In celebration of Mother’s Day this Sunday, we’re turning the spotlight on three extra-busy Brooklyn moms (BB’s own Nicole Davis deserves an additional shout-out here, though we’re not navel-gazing enough to profile our own publisher). In addition to mothering small children, all have launched and currently run successful and creative businesses that emphasize quality goods and a sense of community. Also, let this be your reminder: If you haven’t already done something nice for your mom, figure it out today so she’ll be reminded how great she is on Sunday.
Christine Onorati is the Brooklyn mom behind Greenpoint’s beloved bookstore, WORD. With her one-year-old son Adrian (pictured above) in tow, Onorati does most of her buying and bookkeeping work from her nearby home, checking in on the shop on an almost daily basis. Regarding her literary offerings to the small set, she says, “I always had a strong kids’ section in my stores because I think books are the best gifts to give a child.” And if you’ve been to WORD, you know that the kids’ section is a bright and inviting spot, and that the rest of the store is impossible to escape without taking home a few new titles.
In the spring of 2009, shortly after the birth of her first son, Judy Lee launched Half Dot Brooklyn, an urban outerwear line for “little ladies and gentlemen.” Lee worked in print design, hand-making photograph-covered journals until a pregnancy diagnosis of hyperemesis gravidarium, a rare, severe and life-threatening form of morning sickness. She took up sewing in an attempt to distract herself from how ill she was. Soon enough, she was thinking up the little coat designs that are Half Dot’s bread and butter.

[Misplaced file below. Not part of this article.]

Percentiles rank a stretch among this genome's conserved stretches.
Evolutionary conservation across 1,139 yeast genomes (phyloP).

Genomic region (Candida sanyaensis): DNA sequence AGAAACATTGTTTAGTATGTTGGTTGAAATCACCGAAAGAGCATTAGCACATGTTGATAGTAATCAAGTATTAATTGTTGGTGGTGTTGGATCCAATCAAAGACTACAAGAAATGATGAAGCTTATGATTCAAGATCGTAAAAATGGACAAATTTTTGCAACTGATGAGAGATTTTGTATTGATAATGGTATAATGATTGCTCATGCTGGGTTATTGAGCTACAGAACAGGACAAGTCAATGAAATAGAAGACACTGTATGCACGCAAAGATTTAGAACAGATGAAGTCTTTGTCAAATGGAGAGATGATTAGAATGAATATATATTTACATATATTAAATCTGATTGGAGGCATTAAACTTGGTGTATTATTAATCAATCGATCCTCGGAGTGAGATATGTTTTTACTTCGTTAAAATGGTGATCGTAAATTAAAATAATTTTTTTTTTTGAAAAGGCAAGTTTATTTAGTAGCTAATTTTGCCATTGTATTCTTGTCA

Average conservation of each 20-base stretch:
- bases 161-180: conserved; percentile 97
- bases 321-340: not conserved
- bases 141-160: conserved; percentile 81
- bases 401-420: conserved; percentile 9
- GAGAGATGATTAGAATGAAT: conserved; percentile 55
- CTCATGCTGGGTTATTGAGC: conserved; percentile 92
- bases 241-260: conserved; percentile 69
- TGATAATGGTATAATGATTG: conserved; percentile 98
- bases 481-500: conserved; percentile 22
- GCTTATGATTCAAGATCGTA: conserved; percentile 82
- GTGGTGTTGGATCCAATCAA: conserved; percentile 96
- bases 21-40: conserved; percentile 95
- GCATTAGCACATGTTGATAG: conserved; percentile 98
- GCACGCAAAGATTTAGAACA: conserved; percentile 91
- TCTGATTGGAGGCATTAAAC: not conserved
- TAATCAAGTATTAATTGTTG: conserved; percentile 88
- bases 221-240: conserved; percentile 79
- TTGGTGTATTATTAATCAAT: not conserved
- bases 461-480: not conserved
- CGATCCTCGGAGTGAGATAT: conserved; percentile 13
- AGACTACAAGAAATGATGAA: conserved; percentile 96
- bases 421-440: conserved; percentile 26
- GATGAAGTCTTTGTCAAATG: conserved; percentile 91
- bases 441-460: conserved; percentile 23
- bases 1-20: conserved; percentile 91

Each design is named after a favorite street in Fort Greene, where Lee and her husband lived when she was developing the line. Her son, Joshua, (pictured wearing one of his mom’s designs, above) is now one-and-a-half, and continues to inspire. “I always put my new outerwear designs on him to test out if they’re practical and comfortable enough for all our city adventures,” says Lee.
When Jennie Dundas and Alexis Miesen noticed a dire lack of ice cream in the Cobble Hill/Boerum Hill area, they “took matters into our own very inexperienced hands and Blue Marble Ice Cream was born,” says Dundas. Neither she nor Miesen had kids when Blue Marble made its Atlantic Avenue debut, but both women considered what kind of example they’d want to set for their small customers through environmentally-conscious business practices. Dundas now has a seven-week-old son, Jasper, who sometimes accompanies her to Blue Marble meetings. How has life changed since her newfound motherhood and ever-expanding business? “We can drive ourselves crazy with tasks and deadlines and goals and ideals, many of which we’ll never meet, and having Jasper makes me feel when I don’t get things perfect, at the end of the day, it’s all okay.”
On that note, Happy Mother’s Day to all the moms in Brooklyn and beyond.
Text by Alicia Kachmar, sent by Annaliese. Photos courtesy of WORD and Half Dot–photo by Amy Shaw.